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Curry Leaf Café: A small business with a kick

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More than 9,000 Indian curry restaurants are estimated to operate in the UK, where the famous dish is served to thousands of hungry customers each month. One such establishment is Curry Leaf Cafe, a South Indian eatery that saw a gap in the market and decided to fill it. In celebration of National Curry Week, (10-16th October) co-founder Euan Sey talks about how the business has become such a sizzling success – the largest independent food operator in Brighton.

Journalist Euan did not foresee his future centred around paratha wraps until he met a chef named Kanthi when looking for a flatmate in 2013. Three years on and the duo have 37 employees and run three trading premises – the original Curry Leaf Cafe on Ship Street in Brighton, a kitchen inside the Temple Bar and a kiosk in the main concourse of Brighton Train Station.

For the first few months I was running around the streets trying to lure people in with poppadums.

“I had no previous experience of opening or running a restaurant, but food has always been my first love and I did some food and drink journalism earlier in my career,” Euan admits. “After Kanthi and I met and became flatmates, the idea of opening some kind of restaurant kept building until we decided to take the plunge.”

Euan and Kanthi saw a gap in the market, between the standard Indian restaurants with Bangladesh-inspired menus and the high-end, fine dining side of Indian cuisine in the UK. With this in mind they decided to launch a cafe rather than a restaurant that served high-quality ingredients in a casual environment.

“Nobody else was really pairing Indian food with craft beer — or not properly, at any rate — which we saw as an opportunity. Our café on Ship Street has a range of 30 craft beers for customers to try while they eat,” says Euan. “That’s something that we’re famous for now, and shortly after we opened the Guardian named us one of the top ten places to drink in Brighton, which we’re really proud of.”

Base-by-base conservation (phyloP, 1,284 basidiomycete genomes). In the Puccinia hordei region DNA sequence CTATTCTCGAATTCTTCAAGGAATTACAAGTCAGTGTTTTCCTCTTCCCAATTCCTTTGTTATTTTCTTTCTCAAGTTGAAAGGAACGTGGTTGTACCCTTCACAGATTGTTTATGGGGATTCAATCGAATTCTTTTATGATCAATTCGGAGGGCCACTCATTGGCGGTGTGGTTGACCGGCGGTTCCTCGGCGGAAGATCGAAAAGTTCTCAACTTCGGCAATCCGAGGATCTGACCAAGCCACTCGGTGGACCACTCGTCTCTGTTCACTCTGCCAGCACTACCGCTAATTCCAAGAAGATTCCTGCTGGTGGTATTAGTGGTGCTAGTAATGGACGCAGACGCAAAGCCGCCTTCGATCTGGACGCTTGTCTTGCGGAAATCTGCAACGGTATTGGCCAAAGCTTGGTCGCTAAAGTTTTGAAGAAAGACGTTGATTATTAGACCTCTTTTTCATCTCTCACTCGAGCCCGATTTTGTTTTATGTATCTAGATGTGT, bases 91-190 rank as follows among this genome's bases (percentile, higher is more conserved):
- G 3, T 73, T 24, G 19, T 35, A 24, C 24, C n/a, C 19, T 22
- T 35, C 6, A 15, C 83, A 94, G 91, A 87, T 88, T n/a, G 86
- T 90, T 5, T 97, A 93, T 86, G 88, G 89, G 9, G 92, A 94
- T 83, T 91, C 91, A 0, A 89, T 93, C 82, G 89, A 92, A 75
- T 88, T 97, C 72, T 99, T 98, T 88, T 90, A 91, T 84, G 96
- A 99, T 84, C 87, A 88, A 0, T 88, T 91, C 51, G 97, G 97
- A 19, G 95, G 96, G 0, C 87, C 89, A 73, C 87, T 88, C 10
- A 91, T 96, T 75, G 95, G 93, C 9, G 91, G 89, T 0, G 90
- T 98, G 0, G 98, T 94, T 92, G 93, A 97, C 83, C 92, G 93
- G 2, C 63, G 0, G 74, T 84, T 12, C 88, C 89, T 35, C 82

At the start, Euan had to carry on working in journalism while the Cafe found its feet. “We bit off more than we could chew with the premises we took over. The refurb was far more expensive than we thought, and we were borrowing money from wherever we could to get the cafe open in time,” Euan explains.

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“We were on a huge high when we managed to open, but we underestimated how much money we would lose in the first few months. I was running around the streets trying to lure people in with poppadums!” The hard work paid off, the customers gradually began to flock in and it was not long before awards started to be won — including ‘Best Newcomer, South Coast’ at the 2015 Asian Curry Awards, ‘Newcomer of the Year’ in the Sussex Life Awards and a listing as a ‘Local Gem’ in the Waitrose Good Food Guide.

Social media has been vital to our success – we work harder than ever on Twitter during quiet periods.

One of Curry Leaf Cafe’s most defining USPs (unique selling point) is its rustic and informal atmosphere. “We serve everything from breakfast and lunch dishes to more restaurant-style starter and main courses in the evenings, plus a standalone Sunday brunch menu,” says Euan. “The bar restaurant has a more ‘pub grub’ style menu, and at the station kiosk we take inspiration from station stalls in India, serving paratha wraps, South Indian curries, craft beers and even vindaloo bacon rolls.” Hyderabad-born Chef Kanthi is the driving force behind the food and culinary inspiration, meaning that the entire menu is authentic — even the tea and coffee.